The tower was also tested for movement in a wind tunnel. This revealed that the narrow structure could create turbulence in strong winds, causing the cab to move. This problem has been taken care of by adding a series of winglets to the mast, which stop the buffeting.
The prefabrication programme ran in tandem with the considerable enabling and substructure works that were needed on the site. The control tower needs two sets of electricity cables in case one fails. Both have to be carefully knitted in with existing services, including fuel lines under the airport’s hardstanding. Piles were sunk and the pile cap created ready to receive the prefabricated mast and cab.
The move took place on the night of 29 October 2004 after the last aircraft had departed. The cab was moved as a complete unit, with the temporary works needed to jack it up already in place. Three computer-controlled, hydraulically-powered flat-bed units with 48 wheels each were needed to moved the whole assembly – which weighed more than 800 tonnes – from Terminal 4 to its final position near Terminal 3, 1.8 km away. “We had planned it in minute detail and did a lot of risk analysis,” says Czwartos. “We had contingencies in case a tyre burst or a hydraulic line failed. If a power pack failed, we could run in using the other two units – there was huge redundancy built in.” According to Czwartos the move went very smoothly in just two hours. The next day, work started on inserting the mast sections.
Mast sections 12 m long come to site with the stairs, lift shaft and service risers already installed. Temporary works to lift the cab up into the air to allow the mast section to be inserted underneath were also in place. The temporary works consisted of three towers, each with a strand jack at the top. The jacks pull in or release a series of steel cables that are in turn attached to a large yoke that fits around a flange on the mast. A computer controls the three jacks so they work in harmony lifting the yoke, complete with the mast, upwards or downwards.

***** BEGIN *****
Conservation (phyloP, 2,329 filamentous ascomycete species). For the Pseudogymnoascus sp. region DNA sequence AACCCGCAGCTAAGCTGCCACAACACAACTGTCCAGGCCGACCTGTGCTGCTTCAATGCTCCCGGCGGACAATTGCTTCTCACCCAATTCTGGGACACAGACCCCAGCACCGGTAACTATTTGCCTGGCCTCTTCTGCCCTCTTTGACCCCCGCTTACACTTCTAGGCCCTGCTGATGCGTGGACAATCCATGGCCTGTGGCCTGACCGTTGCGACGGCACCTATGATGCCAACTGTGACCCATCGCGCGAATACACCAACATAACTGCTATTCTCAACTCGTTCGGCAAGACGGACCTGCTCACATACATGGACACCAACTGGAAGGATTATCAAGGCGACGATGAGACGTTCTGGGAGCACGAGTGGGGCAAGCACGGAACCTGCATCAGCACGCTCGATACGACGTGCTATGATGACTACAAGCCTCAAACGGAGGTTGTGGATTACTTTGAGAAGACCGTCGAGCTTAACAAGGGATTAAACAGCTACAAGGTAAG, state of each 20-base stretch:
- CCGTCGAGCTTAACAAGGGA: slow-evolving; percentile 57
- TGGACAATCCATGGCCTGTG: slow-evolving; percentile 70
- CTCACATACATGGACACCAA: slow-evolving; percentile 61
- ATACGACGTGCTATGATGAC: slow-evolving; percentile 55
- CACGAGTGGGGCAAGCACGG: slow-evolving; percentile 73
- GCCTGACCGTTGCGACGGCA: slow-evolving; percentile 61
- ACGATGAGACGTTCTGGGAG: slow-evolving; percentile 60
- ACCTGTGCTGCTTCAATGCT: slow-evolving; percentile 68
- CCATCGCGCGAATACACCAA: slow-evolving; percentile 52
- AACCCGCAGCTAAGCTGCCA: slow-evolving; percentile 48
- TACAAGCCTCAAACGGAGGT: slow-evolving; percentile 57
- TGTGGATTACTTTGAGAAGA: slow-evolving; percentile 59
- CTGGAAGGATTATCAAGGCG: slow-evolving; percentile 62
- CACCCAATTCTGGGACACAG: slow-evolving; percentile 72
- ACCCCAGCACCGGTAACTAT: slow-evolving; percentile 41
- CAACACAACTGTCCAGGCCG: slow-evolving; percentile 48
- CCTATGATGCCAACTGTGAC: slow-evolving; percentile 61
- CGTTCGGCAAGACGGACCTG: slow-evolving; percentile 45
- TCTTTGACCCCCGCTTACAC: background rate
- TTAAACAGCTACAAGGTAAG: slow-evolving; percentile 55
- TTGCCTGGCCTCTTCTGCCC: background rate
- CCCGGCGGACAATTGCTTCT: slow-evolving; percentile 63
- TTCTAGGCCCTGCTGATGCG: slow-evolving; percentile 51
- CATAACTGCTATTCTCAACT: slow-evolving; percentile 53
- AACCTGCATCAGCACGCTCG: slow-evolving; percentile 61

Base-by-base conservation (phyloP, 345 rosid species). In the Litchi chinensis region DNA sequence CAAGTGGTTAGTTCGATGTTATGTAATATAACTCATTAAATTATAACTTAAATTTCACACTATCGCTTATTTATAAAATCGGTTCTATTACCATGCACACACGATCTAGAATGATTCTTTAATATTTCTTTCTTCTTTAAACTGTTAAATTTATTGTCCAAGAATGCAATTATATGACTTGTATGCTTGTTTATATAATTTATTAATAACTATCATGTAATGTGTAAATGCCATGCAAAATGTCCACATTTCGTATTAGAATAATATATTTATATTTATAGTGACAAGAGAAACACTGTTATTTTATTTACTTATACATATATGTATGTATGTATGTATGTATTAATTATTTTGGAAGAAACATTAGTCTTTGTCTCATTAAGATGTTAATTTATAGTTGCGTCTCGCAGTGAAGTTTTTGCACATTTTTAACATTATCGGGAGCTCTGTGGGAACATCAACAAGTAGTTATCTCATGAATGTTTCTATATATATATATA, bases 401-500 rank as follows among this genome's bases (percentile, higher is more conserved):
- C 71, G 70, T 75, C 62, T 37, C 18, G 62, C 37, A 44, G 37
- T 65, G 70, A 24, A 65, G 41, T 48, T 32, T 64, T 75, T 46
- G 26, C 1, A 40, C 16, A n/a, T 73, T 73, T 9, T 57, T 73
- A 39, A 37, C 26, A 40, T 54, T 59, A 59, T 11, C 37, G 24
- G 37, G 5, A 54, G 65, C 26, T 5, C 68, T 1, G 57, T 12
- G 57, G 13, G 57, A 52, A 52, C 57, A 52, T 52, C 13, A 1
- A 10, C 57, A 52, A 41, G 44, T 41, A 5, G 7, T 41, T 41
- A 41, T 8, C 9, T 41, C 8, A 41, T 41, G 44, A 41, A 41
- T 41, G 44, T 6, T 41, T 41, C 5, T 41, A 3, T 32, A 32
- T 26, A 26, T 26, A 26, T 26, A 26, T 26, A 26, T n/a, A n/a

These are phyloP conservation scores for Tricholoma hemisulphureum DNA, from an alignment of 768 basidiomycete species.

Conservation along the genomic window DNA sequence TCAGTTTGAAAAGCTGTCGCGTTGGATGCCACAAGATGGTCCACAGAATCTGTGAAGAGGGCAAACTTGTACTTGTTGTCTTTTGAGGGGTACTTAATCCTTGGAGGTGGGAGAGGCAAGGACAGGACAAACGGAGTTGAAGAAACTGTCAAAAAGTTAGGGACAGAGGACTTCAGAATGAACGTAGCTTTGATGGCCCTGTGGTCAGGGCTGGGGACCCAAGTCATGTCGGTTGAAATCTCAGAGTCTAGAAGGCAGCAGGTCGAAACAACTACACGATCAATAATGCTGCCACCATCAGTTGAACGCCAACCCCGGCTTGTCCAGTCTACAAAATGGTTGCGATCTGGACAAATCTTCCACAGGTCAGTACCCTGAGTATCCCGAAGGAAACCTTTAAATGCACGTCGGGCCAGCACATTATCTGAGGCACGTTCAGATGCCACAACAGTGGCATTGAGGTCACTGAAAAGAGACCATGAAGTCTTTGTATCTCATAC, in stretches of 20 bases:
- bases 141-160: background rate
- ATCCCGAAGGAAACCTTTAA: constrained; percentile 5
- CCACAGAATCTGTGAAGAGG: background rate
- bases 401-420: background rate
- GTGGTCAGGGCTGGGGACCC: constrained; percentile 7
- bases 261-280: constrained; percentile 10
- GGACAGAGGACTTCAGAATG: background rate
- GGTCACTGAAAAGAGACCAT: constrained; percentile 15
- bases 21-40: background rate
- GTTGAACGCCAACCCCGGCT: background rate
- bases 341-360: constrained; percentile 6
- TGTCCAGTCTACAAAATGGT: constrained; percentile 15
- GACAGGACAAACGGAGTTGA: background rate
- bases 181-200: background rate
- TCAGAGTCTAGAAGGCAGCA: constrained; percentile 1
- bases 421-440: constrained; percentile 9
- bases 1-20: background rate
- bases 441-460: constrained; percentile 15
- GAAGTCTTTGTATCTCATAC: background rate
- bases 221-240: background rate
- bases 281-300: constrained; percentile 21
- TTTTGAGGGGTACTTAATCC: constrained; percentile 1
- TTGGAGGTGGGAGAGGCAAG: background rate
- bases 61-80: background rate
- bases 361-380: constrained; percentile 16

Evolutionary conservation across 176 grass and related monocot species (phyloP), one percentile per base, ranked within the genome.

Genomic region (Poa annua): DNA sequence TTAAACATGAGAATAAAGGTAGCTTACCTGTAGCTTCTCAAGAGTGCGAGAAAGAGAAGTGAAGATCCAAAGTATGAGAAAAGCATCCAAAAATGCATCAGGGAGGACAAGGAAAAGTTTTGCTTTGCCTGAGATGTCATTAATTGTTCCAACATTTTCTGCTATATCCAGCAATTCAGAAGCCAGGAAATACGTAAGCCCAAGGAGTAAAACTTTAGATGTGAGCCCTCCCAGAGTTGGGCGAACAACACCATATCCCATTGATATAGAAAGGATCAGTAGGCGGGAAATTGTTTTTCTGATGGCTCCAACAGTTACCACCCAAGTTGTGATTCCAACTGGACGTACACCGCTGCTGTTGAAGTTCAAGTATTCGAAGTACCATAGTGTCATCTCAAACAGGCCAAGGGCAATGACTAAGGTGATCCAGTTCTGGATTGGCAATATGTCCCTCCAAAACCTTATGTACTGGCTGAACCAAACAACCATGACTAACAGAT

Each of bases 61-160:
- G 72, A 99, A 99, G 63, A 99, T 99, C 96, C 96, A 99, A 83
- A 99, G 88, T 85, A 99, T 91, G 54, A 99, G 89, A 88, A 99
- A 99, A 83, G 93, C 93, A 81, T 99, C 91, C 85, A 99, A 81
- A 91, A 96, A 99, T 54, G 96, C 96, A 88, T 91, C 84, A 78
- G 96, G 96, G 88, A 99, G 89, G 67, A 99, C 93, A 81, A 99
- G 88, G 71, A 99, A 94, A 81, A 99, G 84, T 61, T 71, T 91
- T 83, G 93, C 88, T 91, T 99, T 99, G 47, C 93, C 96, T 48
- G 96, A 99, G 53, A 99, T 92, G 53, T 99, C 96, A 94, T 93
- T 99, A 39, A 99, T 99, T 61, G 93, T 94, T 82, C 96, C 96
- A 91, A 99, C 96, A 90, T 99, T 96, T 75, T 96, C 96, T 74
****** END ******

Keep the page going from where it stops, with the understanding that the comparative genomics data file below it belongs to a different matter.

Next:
To start with, the cab is jacked up to a height of 15 m. The new 12 m section of mast is placed on top of a reusable 3 m section and the whole assembly is rolled along a short section of track underneath the suspended cab. The reusable section has a doorway cut into it so workers can get inside the mast and up to the cab. The cab and the mast sections fitted earlier are dropped down onto the new mast section. These are bolted together, then the whole process is repeated. Temporary cables are used to stabilise the whole assembly, with a further series of computer-controlled jacks controlling the length and angle of the cables as the whole assembly moves upwards. The mast will be completed in seven lifts. When the final section is inserted, the cab and existing mast sections will weigh 1150 tonnes.
What’s left to do
The mast sections are being completed at the rate of one every seven or eight days, so the most technically challenging part of the operation will soon be over. In a few weeks’ time, the temporary cables will be swapped for permanent ones. These are massively oversized to minimise any movement of the tower. In addition, Europe’s first active mass damper is being brought in from Japan. The damper system consists of electric motors and large weights, the former driving the latter in the opposite direction of the tower’s movement to “dampen” it. A building containing plant and IT equipment will then be constructed around the base of the tower. In March 2006, National Air Traffic Services will move in to install and safety-check the air traffic control equipment, and should complete their work by November 2006. The timing should allow the system to be fully embedded before Terminal 5 opens in early 2008. “NATS wanted the tower a year before Terminal 5 opens as it’s a double hit if you are trying to commission a control tower and a new terminal at the same time,” says Arup’s Matthews.
architect Richard Rogers Partnership
structural engineer Arup
construction management Mace
steel manufacture Watson Steel
lifting and temporary works design Rolton Group
transportation and lifting contractor Fagioli PSC
lift supervision Dorman Long Technology